Mind Capsules – Ex-Con #1 and Clive Barker’s Nightbreed #4

Ex-Con #1
Ex-Con #1

Writer – Duane Swierczynski
Artist – Keith Burns
Colours – Aikau Oliva

Leroy is a man who is good at his job.  That job just so happens to be a life of crime.  What makes him so successful is that he can read people and see their colours.  Over the years he has learned how to interpret those colours and has used them for his own selfish purposes ever since.  It has been a good life.  But now a mistake on his part has gotten him sentenced to prison for the next five years and only with the intervention of Barnaby Creed, the Pope as he is more commonly known, and the promise of a favour when Leroy gets out, is the only way will he ever survive.  So he says yes.  Reading comic books in this day and age has seen them revitalized with hundreds to choose from.  The last few years have also seen the crime genre make a comeback with some spectacular results including this very book by Duane Swierczynski.  Like the man says in his afterward, he has taken three of his favourite sub-genres and mixed them up to give us this riveting tale of a not only an ex-con, but a con-man who is more than likely going to find himself way in over his head.  Leroy, from what we know of him so far, is not the nicest of guys, but as such he is our protagonist and love him or hate him, Swierczynski makes you at least interested in him enough to follow his tale from cover to cover.  As far as a first issue goes, it does the trick by setting everything up from where the book takes place to its ‘hero’ and supporting cast.  And it is good too.  With artwork that adds to the seediness of the tale by Keith Burns and Aikau Oliva, the book is off to a strong start and one that will draw you back for the second installment.

4 out of 5

Clive Barker's Nightbreed #4
Clive Barker’s Nightbreed #4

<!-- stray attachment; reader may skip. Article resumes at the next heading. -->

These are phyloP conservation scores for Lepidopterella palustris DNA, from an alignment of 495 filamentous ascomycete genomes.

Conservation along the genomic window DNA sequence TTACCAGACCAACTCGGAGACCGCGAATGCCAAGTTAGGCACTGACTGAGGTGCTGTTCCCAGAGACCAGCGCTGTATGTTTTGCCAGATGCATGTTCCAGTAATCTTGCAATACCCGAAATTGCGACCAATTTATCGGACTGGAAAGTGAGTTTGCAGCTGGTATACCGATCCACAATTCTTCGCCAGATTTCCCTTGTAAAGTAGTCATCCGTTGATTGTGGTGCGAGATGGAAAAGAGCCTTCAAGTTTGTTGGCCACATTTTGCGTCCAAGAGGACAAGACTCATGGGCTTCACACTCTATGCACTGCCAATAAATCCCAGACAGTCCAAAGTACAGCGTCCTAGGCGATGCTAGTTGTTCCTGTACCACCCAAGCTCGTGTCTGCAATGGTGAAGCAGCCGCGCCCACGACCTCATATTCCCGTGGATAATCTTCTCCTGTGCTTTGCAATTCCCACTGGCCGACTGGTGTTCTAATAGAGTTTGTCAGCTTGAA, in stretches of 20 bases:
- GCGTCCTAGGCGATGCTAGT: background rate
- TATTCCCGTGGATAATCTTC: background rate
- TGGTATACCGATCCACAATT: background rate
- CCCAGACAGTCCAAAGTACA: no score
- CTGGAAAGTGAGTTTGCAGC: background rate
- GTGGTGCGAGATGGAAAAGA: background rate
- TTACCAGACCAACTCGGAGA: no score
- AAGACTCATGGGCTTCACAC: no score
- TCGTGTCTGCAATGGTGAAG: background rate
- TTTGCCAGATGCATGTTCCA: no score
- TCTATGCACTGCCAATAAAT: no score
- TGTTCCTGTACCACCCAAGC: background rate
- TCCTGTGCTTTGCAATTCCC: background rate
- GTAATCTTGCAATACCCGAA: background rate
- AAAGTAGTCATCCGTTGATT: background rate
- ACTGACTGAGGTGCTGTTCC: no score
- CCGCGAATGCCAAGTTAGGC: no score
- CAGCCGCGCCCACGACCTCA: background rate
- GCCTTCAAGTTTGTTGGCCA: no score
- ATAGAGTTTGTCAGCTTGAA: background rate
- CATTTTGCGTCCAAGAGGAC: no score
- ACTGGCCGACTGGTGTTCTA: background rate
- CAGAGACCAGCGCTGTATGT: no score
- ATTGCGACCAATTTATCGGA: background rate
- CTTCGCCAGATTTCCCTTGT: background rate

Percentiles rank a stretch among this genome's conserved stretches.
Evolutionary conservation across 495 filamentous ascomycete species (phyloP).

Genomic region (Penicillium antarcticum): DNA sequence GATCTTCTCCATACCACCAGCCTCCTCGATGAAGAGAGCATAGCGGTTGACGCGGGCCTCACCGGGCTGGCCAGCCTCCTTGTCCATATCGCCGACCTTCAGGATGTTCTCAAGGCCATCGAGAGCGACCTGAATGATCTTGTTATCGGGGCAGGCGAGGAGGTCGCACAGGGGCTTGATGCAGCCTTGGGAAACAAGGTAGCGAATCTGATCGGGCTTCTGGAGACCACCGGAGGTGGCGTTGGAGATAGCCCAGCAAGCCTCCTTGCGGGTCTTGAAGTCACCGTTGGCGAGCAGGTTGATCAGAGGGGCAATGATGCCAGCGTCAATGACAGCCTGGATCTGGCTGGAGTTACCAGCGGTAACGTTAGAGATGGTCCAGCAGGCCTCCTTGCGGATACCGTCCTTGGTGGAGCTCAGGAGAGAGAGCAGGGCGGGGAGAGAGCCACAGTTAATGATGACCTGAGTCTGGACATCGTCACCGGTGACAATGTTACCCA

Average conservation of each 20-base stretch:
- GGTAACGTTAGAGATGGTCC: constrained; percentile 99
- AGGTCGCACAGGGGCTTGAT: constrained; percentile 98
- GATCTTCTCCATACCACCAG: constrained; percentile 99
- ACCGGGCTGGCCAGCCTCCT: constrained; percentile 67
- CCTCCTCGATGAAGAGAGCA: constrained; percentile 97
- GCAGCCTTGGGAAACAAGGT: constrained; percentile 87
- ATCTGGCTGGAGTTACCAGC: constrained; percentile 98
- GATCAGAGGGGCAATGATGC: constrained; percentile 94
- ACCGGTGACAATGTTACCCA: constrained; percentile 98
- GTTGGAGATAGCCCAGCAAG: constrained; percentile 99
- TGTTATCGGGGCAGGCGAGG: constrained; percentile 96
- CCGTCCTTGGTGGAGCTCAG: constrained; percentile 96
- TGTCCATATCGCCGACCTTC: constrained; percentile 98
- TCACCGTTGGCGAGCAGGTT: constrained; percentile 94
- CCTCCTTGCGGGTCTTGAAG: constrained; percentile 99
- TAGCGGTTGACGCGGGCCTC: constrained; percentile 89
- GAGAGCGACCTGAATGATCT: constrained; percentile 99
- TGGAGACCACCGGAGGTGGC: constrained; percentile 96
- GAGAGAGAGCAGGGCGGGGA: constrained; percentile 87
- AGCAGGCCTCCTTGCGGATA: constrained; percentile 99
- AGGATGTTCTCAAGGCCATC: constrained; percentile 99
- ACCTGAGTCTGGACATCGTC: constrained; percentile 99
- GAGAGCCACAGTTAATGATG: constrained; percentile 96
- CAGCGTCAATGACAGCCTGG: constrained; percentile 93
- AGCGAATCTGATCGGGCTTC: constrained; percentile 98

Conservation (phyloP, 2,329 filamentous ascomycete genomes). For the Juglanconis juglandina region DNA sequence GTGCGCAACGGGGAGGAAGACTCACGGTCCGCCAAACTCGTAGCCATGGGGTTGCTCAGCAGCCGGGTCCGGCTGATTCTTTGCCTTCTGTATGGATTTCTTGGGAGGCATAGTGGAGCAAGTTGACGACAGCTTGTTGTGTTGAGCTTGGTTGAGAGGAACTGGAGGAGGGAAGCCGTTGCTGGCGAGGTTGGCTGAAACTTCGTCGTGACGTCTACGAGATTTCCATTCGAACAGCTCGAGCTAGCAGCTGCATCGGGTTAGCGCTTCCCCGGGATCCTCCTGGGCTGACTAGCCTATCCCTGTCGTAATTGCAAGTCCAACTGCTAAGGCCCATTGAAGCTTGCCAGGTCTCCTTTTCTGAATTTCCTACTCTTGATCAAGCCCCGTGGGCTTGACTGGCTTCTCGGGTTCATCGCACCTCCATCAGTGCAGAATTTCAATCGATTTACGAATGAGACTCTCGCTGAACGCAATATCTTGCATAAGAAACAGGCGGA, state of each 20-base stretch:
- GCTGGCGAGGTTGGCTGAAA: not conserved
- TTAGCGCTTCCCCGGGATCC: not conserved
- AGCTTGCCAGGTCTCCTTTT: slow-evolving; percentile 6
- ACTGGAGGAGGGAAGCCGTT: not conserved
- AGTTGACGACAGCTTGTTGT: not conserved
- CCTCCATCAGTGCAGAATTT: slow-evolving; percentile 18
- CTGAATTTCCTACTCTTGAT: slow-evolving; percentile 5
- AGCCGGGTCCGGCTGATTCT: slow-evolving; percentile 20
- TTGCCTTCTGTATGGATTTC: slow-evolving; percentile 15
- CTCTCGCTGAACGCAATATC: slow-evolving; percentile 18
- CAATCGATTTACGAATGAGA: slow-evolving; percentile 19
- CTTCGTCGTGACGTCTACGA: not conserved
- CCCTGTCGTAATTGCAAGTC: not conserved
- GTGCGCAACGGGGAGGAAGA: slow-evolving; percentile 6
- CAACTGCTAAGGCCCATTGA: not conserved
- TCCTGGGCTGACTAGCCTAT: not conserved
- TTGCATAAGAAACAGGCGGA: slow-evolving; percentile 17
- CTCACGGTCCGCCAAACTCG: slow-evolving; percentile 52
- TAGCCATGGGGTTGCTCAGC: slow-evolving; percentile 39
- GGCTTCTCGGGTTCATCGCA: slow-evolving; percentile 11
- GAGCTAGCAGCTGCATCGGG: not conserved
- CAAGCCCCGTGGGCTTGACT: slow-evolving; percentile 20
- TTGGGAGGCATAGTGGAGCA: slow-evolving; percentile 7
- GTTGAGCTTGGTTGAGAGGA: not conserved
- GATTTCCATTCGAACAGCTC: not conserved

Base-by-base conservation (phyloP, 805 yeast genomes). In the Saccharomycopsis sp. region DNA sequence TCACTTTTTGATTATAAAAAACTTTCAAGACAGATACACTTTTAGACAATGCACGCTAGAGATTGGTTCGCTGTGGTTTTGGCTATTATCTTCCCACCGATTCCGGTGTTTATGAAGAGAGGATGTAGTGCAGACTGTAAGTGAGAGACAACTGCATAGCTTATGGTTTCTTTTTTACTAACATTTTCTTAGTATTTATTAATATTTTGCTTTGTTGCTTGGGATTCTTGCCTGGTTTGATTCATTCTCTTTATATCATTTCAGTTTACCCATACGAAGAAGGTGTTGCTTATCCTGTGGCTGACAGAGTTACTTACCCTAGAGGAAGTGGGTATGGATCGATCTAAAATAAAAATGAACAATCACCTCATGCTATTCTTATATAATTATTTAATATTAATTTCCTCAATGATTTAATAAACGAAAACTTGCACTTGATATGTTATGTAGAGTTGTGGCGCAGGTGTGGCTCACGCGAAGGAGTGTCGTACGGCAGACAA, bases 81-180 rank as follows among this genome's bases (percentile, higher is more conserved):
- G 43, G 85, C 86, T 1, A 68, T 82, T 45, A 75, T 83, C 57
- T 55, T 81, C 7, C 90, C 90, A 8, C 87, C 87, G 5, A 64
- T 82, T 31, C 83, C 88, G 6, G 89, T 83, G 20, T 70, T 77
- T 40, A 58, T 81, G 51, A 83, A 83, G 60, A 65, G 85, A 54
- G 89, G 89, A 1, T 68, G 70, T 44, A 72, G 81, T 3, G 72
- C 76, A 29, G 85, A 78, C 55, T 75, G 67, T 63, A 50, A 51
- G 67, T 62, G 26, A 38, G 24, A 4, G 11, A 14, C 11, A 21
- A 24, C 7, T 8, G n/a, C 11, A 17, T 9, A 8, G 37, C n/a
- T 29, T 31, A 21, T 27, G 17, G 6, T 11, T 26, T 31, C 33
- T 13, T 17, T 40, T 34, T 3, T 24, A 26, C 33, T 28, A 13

Writer – Clive Barker, Marc Andreyko
Artist – Piotr Kowalski
Colours – Juan Manuel Tumburús

Nightbreed continues on with its stories of the strange priest that is trying to cleanse the world of evil and failing, as well as the monster woman with her children from the 1400s.  The book follows the woman and the priest as the years pass, for the woman it is hundreds and for the priest it is decades, and their travels are not easy ones.  And while this story is taking place, Boone continues his tour of Midian all the while being told of its history.  The comic continues to do a good job of slowly introducing its members while also trying to tell a narrative featuring both the good and the bad that makes its way to Midian.  Andreyko is a writer who is either doing a fantastic job as the book is so quickly paced that it is over before you know it or a bad job because it is over before you know it.  The book always feels like it is light on substance, but it does have the standard twenty-two pages so as a customer, you are getting your money’s worth.  Sure, the story could be a little heavier and feature more text perhaps, but as it is, it is effective and captivating.  The artwork by Piotr Kowalski always looks great and the visuals of the circus freaks at the end of the book are fantastic.  Though it is nice to see the story unfold naturally at its own pace, a little more dealings with Boone would be appreciated.  Otherwise, this was another solid effort from Boom and the creative team.

3.5 out of 5

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